Senators Reach Deal to End Ethanol Tax Credit

Senate negotiators have reached a deal that would end an ethanol tax credit by July 31 and use the money saved to reduce national debt and fund other renewable energy efforts.

A group of U.S. Senators, including Minnesota's Amy Klobuchar, on Thursday announced that they have reached an agreement that could end an ethanol tax credit by the end of this month and reallocate $1.3 billion to reducing the federal deficit.

Minnesota is home to 21 ethanol plants and a $3 billion ethanol industry that's tied to more than 8,000 jobs, according to 2010 data from the Minnesota Department of Agriculture. The state produced roughly 1.1 billion gallons of ethanol last year.

The senators' agreement is based on the “Ethanol Reform and Deficit Reduction Act” introduced by Klobuchar, a Democrat, and John Thune, a Republican senator from South Dakota.

The 45-cent-per-gallon Volumetric Ethanol Excise Tax Credit is set to expire on December 31. The agreement announced on Thursday would result in the credit instead coming to an end on July 31, and the proposed deal will now go before the entire Senate and House for a vote.

The credit was originally created by the American Jobs Creation Act of 2004 as a way to subsidize the ethanol industry. The tax break goes to refineries that blend ethanol with gasoline.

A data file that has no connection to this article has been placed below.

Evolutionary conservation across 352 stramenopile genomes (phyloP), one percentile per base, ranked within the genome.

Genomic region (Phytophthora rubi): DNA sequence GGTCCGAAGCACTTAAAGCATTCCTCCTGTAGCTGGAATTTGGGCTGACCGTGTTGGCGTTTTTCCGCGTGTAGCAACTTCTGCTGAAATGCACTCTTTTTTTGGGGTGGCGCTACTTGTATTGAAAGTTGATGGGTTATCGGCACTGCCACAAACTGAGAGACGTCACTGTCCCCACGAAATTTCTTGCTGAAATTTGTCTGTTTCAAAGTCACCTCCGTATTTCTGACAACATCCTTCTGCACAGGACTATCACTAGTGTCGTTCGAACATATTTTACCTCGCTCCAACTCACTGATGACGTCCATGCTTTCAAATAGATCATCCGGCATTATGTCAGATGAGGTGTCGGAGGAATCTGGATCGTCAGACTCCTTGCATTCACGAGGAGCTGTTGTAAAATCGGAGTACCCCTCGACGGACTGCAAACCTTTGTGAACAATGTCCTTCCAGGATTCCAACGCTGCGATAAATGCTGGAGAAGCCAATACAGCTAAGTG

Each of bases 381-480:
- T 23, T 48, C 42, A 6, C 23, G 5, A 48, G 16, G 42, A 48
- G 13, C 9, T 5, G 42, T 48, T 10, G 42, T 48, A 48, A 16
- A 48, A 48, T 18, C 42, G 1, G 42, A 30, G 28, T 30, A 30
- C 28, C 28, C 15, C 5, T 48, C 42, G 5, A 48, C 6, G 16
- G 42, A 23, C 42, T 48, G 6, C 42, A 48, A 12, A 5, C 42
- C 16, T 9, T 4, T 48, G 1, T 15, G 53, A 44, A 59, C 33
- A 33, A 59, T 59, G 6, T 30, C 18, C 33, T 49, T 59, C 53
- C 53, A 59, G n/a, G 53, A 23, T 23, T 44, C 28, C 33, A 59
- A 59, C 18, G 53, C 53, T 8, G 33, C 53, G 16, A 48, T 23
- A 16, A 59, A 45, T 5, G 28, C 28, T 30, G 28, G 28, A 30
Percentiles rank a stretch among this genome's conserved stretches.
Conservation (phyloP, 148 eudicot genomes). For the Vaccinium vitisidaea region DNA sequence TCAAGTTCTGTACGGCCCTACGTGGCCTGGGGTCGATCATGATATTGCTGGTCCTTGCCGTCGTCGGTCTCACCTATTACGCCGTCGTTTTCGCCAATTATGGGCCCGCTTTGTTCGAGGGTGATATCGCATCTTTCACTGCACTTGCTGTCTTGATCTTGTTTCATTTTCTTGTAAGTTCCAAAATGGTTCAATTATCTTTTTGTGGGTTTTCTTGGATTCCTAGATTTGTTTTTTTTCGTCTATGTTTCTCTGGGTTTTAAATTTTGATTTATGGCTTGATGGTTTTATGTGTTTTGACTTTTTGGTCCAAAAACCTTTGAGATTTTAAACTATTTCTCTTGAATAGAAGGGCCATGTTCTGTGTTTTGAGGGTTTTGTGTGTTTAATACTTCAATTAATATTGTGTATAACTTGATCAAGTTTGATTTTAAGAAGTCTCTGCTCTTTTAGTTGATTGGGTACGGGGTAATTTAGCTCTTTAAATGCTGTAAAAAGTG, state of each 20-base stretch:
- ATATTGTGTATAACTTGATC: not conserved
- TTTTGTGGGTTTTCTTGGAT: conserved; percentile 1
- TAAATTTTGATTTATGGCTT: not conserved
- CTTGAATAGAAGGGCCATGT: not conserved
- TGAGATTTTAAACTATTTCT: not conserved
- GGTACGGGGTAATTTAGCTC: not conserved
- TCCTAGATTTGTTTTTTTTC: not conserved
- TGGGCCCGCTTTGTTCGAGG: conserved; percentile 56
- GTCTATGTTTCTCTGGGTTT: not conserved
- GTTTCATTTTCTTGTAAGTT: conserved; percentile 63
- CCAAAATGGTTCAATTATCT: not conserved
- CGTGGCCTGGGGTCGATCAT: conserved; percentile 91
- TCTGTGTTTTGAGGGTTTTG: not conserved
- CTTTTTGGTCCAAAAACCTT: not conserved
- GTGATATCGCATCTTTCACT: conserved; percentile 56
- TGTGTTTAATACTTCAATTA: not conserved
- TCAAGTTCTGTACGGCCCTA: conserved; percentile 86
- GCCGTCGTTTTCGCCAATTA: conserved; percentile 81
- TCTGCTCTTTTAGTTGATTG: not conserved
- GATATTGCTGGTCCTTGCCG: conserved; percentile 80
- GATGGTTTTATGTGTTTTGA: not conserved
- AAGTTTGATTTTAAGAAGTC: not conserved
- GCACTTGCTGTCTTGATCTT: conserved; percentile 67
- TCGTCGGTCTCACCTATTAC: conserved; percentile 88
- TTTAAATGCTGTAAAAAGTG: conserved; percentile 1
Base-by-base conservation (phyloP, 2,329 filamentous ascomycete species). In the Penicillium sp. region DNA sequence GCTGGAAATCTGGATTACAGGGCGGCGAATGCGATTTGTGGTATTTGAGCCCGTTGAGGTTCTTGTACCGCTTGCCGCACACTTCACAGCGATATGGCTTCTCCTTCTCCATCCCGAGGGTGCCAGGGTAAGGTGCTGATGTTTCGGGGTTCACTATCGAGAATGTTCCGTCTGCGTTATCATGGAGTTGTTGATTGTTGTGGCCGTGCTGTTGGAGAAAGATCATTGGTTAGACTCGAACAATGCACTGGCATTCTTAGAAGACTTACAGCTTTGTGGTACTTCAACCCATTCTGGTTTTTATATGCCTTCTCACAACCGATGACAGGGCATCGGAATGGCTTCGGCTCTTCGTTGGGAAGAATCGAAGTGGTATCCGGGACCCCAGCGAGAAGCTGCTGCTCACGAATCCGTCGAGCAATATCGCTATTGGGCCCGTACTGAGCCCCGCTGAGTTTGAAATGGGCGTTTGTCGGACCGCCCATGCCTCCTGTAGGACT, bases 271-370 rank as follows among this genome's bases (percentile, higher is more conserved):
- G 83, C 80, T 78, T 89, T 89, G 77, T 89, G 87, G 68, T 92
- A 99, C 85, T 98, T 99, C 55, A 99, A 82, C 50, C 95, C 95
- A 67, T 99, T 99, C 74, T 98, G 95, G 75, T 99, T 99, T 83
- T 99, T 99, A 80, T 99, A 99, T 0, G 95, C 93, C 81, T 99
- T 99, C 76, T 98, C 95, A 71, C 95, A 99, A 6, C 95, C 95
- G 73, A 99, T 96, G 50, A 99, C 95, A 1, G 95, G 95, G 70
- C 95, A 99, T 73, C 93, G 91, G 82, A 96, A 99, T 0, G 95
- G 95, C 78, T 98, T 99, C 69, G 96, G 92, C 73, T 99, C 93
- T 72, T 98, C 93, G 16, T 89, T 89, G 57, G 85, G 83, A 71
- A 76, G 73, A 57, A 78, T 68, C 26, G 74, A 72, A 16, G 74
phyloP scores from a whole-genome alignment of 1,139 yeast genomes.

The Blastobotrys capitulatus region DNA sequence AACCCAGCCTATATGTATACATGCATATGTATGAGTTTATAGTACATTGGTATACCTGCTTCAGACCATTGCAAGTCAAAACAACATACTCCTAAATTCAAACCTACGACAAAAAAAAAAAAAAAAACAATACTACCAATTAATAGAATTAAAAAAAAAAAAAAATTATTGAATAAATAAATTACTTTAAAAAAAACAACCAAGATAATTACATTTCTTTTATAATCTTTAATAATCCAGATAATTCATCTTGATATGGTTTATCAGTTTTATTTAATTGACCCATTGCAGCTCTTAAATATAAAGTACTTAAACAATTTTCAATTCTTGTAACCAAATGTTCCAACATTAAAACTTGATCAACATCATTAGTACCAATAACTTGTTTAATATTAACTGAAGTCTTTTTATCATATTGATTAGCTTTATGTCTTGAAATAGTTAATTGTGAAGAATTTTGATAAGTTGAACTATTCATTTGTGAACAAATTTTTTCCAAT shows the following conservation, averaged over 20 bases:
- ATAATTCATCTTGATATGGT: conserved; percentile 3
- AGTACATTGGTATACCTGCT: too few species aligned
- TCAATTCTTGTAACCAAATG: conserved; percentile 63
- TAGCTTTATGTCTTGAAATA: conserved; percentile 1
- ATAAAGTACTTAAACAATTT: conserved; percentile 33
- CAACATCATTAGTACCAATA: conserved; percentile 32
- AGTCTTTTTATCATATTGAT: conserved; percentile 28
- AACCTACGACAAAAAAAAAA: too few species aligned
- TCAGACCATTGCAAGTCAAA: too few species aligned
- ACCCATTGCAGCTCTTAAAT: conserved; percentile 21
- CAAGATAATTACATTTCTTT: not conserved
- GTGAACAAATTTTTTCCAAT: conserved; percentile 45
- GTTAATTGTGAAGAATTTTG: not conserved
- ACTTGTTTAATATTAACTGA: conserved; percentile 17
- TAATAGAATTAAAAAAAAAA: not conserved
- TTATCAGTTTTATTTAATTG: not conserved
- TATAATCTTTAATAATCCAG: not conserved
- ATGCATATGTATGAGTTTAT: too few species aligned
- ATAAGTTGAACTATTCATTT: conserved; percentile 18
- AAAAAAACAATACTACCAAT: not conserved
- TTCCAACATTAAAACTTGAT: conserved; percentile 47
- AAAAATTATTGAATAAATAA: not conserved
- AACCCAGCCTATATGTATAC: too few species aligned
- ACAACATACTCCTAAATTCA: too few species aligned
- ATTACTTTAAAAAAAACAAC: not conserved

Those who oppose the credit have argued that the money could be used in better ways. Under the agreement announced Thursday, two-thirds of the money saved by ending the credit early-$1.3 billion-would go to debt reduction, while the remaining $668 million would go to “renewable fuel incentives,” such as helping gas stations that install ethanol blender pumps. Those funds would also support efforts to produce ethanol from sources other than corn and extend some other renewable fuel production tax credits, the senators said.

Those in favor of maintaining the 45-cent-per-gallon ethanol tax credit have argued that letting it die could kill thousands of jobs nationally, including hundreds in Minnesota.

Klobuchar said in a statement that the agreement is “a major step toward providing our businesses a clear path forward and keeping the biofuels industry competitive while reducing our debt by over a billion dollars this year.” She described the bipartisan compromise as “a model for reducing government subsidies going forward.”

But the compromise would reportedly result in fewer savings than Klobuchar had originally sought. The senator told the Star Tribune that the $668 million that would be allocated to blender pumps and alternative renewable fuel efforts is $300 million less than what she originally was after.